My LivesAn Autobiography
HarperCollins Publishers, Inc.Copyright © 2006 Edmund White
All right reserved.ISBN: 0066213975
In the mid-1950s, when I was fourteen or fifteen, I told my mother I was homosexual: that was the word, back then, homosexual, in its full satanic majesty, cloaked in ether fumes, a combination of evil and sickness.
Of course I'd learned the word from her. She was a psychologist. Throughout my early childhood, she'd been studying part-time for a master's degree in child psychology. Since I was not only her son but also her best friend, she confided everything she was learning about me — her live-in guinea pig — to me. For instance, I was enrolled in an 'experimental' kindergarten run by Dr. Arlett, my mother's mentor in the department of child psychology at the University of Cincinnati. Dr. Arlett, however, decided after just one semester that I was 'too altruistic' to continue in the school. I was dismissed. I suspect that she meant I was weirdly responsive to the moods of the female teachers-in-training, for whom I manifested a sugary, fake concern, just as I'd learned to do with my mother. No doubt I was judged to be an unhealthy influence on the other kids. But my mother, who chose against all evidence to interpret my vices as virtues, my defeats as victories, decided that what Dr. Arlett really meant was that I was too advanced spiritually, too mature, to hang back in the shallows with my coevals.
My reward was a return to loneliness. We lived at the end of a lane in a small, rented Tudor house. My older sister, who disliked me, was attending Miss Daugherty's School for Girls; she sometimes brought friends home, but she didn't let them play with me. I played alone — or talked to my mother when she wasn't at school or studying.
My mother was intensely spiritual; at least she spoke often of her inner life and said she prayed, though I never saw her pray. She'd been brought up a Baptist in Texas, but she'd converted to Christian Science, initially to please my father but later out of a genuine affinity with the thinking of Mary Baker Eddy. Like Mrs. Eddy, my mother denied the existence of evil (except as it was embodied by my father's mistress) and believed in thinking mightily positive thoughts. She had a pantheistic, nearly Hindu conviction that every living creature was sacred and God a wave cresting out of, then dissolving back into, Universal Mind. When my mother was distraught, which occurred on a daily basis, she found consolation in bourbon and Eddy's Science and Health and Key to the Scriptures. My mother dismissed Mrs. Eddy's hostility to medicine as an ideal beyond our grasp given our current state of imperfect evolution.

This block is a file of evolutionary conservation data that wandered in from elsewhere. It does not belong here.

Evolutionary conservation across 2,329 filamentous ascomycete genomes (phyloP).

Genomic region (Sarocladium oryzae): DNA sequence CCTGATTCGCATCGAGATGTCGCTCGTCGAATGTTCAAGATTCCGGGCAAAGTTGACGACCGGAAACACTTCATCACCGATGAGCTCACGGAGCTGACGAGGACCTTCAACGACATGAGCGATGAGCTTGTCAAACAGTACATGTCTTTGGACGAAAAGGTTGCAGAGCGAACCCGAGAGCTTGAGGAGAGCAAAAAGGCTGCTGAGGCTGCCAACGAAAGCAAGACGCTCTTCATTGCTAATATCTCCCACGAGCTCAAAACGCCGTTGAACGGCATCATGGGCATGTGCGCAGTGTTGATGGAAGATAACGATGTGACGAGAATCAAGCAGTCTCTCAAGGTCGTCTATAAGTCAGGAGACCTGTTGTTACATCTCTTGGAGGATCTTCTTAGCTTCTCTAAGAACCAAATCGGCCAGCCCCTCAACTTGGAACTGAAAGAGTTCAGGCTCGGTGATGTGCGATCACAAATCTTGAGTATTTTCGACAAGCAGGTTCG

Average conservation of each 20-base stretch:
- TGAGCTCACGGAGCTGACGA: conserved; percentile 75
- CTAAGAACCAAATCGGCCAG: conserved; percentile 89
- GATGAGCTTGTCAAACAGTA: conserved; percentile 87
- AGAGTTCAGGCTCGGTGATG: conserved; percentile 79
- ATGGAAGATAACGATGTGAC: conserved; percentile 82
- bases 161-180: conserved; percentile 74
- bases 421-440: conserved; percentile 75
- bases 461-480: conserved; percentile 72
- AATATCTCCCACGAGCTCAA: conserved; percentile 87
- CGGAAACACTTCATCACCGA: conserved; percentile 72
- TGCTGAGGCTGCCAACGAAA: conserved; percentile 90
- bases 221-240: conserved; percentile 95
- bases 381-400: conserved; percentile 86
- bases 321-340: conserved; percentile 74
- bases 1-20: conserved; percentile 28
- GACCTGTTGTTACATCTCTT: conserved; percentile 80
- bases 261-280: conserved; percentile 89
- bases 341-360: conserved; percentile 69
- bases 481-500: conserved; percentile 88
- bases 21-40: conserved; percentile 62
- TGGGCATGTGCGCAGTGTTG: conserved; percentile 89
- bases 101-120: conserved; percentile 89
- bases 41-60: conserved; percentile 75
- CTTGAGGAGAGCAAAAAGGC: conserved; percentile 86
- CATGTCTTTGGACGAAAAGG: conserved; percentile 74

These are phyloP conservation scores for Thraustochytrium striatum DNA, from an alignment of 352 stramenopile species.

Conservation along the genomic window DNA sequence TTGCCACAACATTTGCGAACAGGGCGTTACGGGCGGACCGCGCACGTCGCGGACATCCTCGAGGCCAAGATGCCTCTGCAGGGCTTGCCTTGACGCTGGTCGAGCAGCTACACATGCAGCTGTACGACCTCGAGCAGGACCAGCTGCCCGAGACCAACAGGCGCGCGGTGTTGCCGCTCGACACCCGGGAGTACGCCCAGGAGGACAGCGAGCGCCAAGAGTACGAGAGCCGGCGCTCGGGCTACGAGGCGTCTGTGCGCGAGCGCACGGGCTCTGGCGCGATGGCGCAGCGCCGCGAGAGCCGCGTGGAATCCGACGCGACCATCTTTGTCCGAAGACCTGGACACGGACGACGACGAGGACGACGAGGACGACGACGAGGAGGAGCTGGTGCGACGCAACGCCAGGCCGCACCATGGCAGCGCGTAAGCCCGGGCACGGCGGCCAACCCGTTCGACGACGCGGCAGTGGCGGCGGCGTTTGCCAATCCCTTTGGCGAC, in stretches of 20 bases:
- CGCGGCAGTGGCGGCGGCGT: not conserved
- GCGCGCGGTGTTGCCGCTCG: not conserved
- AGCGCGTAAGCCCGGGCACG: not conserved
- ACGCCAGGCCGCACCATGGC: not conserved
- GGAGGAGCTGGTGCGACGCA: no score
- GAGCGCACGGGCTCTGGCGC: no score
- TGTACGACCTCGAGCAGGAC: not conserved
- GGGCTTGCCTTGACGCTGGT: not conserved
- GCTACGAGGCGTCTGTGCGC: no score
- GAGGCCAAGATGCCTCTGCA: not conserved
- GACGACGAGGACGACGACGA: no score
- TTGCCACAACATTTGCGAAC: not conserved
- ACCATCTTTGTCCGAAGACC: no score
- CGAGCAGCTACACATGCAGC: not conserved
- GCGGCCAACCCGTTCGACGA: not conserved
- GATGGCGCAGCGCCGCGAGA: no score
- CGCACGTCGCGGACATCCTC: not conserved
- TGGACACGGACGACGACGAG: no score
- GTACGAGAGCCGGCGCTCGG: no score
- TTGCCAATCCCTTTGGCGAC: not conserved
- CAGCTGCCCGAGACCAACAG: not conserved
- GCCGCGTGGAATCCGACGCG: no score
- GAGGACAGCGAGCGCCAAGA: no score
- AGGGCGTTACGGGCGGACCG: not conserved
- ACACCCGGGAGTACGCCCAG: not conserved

She also detected signs in me of a great soul and highly advanced spirituality.
When I was seven my parents divorced. It was a good thing Mom had taken that degree in psychology because now, at age forty-five, she had to go to work to supplement her meager alimony. She labored long hours for low pay as a state psychologist in Illinois and Texas, and later in Illinois again, administering IQ tests to hundreds of grade-school students and even 'projective' tests (the Rorschach, the House-Tree-Person) to children suspected of being 'disturbed.'
True to my status as guinea pig, I was tested frequently. She who was so often overwrought at home, given to rages or fits of weeping, would become strangely calm and professional when administering a test. Her hands would make smoothing gestures, as though the lamplit table between us were that very sea of mind that needed to be stilled back into universality. Her voice was lowered and given a storytelling sweetness ('Now, Eddie, could you tell me everything you see in this inkblot?'). I, too, was transformed when tested, but toward anxiety, since a psychological test was like an X-ray or a blood test, likely to reveal a lurking disease: hostility, perversion or craziness or, even worse, a low intelligence.
I must have been eight when my mother gave me my first Rorschach, for it was during our last summer at our big, rambling vacation house on Mullet Lake, Michigan, which our newly imposed poverty made her sell for the disappointing sum of fourteen thousand dollars. I think she wanted to impress me, or herself, with how well she could separate out the scientific precision of administering a professional test from the messy, emotional squalor of our everyday life.
She wrote down everything I saw in each plate and exactly where in each inkblot I detected a tomb or a diamond. She then went off for a few hours and consulted her thick dark-blue-bound manual of interpretation with its burgundy label. I was afraid of the results, as absolute and inarguable in their objectivity as they were mysterious in their encoding and decoding.
My mother was nearly gleeful when she told me I was a 'borderline psychotic' with 'strong schizophrenic tendencies.' Apparently the most telling sign of my insanity was my failure to see anything human in the inkblots. All I saw were jewels and headstones.
What remained unclear was whether I was inevitably sliding over the frontier toward full-blown psychosis or whether the process was reversible. Did the Rorschach lay bare my essence or my becoming? Was I becoming better or worse?
In fourth grade, no matter how mentally ill I might have been, I continued to get good grades in every subject except arithmetic (we moved too often for me to be able to follow a coherent sequence of math courses). Perhaps the only public sign of craziness was my obsession with playing a king on stage. In third grade, in Dallas, I wrote and starred in The Blue Bird, a script I'd plagiarized from Maeterlinck (my first piece of writing was a plagiarism). My mother rented a gold, bejeweled crown, a blue velvet doublet and white knee breeches from a costume shop.